Opinion: Axelrod's Former Firms Still Benefit From His Clout

When it comes to the business of politics, David Axelrod is a genius.

Axe has learned to Get It in all three phases of a campaign. A former reporter for the Hyde Park Herald and the Chicago Tribune, he began his career as political operative in 1984, managing the campaign in which Paul Simon unseated Sen. Charles Percy. Twenty years later, he discovered a little-known senator named Barack Obama. By crafting an ad in which Simon’s daughter Sheila endorsed Obama, he helped Obama win the Democratic primary for Senate, extended the Simon dynasty another generation, and put Obama on the path to the presidency. That was the Before.

Once Obama got there, Axelrod was appointed senior White House adviser. That was the During. Axelrod is now back in Chicago, running Obama’s presidential campaign. Once that’s over, he’ll become head of an Institute for Politics at his alma mater, the University of Chicago. That will be the After.

During the Before, Axelrod founded a public relations firm, ASGK Strategies, and a political consulting firm, AKPD Message and Media. Once he went to the White House, he sold both to his partners for a total of $3 million. But according to the Sun-Times, Axelrod's clout is still benefitting his former firm. 

Now, two of the firm’s clients — Citibank and the Chicago Cubs — have a lot riding on decisions to be made by Mayor Rahm Emanuel, the Axelrod friend and former White House colleague who ran on a pledge to reform a City Hall he described as riddled with influence-peddling.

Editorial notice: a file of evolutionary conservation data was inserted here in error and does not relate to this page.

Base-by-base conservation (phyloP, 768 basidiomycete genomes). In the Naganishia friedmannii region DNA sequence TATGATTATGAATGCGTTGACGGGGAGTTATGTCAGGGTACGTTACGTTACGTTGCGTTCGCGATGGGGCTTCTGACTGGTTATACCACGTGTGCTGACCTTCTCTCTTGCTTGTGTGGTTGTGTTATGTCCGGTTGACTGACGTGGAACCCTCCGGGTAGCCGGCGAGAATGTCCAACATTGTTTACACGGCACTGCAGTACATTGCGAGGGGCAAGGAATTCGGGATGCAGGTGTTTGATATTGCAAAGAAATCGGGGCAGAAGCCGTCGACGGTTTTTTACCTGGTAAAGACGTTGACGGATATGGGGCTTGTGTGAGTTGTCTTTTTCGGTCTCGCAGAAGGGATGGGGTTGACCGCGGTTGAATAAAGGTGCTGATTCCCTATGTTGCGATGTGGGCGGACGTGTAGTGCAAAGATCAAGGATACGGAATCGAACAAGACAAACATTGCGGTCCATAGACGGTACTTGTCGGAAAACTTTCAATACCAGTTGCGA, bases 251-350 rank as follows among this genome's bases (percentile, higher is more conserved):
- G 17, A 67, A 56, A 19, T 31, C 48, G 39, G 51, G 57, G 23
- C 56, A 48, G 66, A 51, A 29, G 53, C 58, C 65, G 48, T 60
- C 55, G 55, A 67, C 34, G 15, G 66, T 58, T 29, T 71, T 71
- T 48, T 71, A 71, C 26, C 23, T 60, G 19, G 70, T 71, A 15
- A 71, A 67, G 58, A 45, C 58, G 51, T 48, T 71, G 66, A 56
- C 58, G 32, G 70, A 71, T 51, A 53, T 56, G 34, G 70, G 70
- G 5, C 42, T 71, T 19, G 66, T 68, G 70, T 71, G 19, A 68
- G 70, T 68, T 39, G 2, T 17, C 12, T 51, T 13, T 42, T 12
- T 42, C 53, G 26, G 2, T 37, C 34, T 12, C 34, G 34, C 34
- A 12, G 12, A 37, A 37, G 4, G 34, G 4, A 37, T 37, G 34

Axelrod says he had no role in landing those contracts and isn’t involved in the work ASGK is doing for Citibank, which wants to help finance Emanuel’s highly touted Chicago Infrastructure Trust, or for the Cubs, who want Emanuel’s help in financing a major renovation of Wrigley Field.

Citibank may invest $200 million in Emanuel’s Chicago Infrastructure Trust, which will allow private firms to build public structures and lease them to the city. As the paper points out, Ald. Will Burns, who draws a salary from ASGK, voted for the Infrastructure Trust. Burns was a staffer in Obama’s state senate office and represents the 4th Ward, which includes the president’s Kenwood home. Hyde Parkers were once the loudest voices for reforming the Chicago Machine, but now that they have their own machine, they’re making more money off politics than Ed Burke. They’ve also learned to tell reporters who’ve become cynical about Chicago politics after 120 years of this stuff that they don’t know nothin’ about no inside deals. Both Burns and Axelrod denied knowing Citibank was ASGK client. Burns also told the Sun-Times, “I don’t do a lot of work for ASGK, to be very frank,” even though he’s listed as a “managing director.”

That’s the Chicago Way, all right.

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